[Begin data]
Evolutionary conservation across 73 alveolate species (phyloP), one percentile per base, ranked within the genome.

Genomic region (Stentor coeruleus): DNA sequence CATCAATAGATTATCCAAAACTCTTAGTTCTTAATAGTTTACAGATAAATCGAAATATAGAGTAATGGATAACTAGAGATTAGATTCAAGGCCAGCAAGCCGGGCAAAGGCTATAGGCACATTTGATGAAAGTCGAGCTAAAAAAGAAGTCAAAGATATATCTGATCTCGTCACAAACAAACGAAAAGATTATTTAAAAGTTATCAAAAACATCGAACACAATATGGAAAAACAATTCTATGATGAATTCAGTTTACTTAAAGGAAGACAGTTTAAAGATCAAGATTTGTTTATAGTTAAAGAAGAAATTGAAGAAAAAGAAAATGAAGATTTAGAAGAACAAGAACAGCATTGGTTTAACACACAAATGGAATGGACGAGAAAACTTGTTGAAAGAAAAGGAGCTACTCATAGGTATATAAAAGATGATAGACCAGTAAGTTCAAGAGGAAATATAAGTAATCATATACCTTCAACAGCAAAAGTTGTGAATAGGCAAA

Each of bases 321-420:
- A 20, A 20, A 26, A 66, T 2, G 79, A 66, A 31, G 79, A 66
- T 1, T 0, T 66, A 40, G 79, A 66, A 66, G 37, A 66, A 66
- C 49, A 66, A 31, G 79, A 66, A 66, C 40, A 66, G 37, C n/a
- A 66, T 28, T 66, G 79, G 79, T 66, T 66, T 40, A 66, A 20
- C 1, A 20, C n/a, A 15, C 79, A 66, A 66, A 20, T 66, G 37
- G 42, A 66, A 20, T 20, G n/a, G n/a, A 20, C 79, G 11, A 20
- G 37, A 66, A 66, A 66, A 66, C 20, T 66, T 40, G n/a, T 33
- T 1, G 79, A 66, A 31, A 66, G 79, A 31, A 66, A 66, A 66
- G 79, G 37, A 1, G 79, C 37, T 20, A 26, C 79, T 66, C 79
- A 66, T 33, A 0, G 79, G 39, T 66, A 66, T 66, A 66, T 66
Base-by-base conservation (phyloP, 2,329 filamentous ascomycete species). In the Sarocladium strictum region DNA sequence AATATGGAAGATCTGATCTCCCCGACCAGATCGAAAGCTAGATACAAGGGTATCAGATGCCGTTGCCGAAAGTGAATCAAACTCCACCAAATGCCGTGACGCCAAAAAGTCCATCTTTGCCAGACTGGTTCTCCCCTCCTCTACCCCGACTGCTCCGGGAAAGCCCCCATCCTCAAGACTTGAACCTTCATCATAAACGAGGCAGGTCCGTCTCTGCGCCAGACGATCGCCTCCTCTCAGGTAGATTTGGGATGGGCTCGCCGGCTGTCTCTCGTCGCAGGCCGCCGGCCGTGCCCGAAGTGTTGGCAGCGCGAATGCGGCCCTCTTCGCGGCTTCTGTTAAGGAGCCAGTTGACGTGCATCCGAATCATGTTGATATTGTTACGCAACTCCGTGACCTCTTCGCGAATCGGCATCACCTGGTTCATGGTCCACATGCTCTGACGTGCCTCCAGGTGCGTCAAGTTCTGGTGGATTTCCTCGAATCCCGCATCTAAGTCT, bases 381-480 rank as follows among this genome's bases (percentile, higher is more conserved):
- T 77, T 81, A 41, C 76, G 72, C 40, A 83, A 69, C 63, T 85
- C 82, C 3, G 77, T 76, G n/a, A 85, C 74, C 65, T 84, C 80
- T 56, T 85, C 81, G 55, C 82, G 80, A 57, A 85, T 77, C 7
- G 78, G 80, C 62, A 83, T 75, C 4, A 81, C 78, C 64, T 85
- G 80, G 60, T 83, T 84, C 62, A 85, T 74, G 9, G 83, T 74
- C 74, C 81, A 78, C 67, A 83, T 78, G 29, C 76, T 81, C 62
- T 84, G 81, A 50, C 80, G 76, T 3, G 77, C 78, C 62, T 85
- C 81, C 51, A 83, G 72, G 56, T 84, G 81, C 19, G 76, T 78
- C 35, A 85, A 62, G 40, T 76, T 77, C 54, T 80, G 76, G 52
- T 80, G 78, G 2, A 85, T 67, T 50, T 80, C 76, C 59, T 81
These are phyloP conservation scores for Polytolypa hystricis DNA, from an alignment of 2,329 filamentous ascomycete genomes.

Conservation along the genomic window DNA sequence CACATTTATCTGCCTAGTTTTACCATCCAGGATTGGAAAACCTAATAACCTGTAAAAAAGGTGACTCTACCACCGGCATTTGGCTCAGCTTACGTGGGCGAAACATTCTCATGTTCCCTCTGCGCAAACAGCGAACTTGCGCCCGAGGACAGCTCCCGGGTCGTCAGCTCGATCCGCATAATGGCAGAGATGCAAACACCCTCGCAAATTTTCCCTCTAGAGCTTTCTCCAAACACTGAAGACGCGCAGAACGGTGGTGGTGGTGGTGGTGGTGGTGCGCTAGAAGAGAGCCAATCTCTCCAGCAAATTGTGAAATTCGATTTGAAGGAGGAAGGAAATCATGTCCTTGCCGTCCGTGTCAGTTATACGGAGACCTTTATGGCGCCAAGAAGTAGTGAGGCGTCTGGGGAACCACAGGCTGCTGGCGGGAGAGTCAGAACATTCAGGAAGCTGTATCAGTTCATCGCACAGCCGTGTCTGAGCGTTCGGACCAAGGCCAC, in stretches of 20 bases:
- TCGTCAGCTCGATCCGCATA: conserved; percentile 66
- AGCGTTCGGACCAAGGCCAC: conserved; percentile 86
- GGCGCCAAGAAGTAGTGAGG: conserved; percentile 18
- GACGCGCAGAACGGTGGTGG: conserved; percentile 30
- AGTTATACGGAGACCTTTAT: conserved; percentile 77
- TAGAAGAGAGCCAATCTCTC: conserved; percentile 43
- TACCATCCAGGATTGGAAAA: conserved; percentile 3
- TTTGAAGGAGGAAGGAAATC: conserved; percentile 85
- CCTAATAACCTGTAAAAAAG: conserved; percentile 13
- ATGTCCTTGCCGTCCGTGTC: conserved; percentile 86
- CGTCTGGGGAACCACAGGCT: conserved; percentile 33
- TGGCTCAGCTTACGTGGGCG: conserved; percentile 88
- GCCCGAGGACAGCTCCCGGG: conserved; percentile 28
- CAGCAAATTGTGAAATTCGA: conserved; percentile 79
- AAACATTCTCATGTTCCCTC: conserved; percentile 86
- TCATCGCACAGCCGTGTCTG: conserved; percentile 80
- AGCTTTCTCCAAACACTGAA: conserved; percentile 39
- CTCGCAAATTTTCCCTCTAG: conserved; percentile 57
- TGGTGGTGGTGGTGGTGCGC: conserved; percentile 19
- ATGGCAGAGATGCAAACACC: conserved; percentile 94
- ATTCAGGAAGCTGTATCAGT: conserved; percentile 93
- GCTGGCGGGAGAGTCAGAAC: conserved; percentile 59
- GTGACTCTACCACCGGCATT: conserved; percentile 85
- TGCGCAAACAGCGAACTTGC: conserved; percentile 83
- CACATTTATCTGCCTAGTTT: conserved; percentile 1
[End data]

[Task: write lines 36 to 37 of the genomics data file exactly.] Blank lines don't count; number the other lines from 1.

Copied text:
- ATGTCCTTGCCGTCCGTGTC: conserved; percentile 86
- CGTCTGGGGAACCACAGGCT: conserved; percentile 33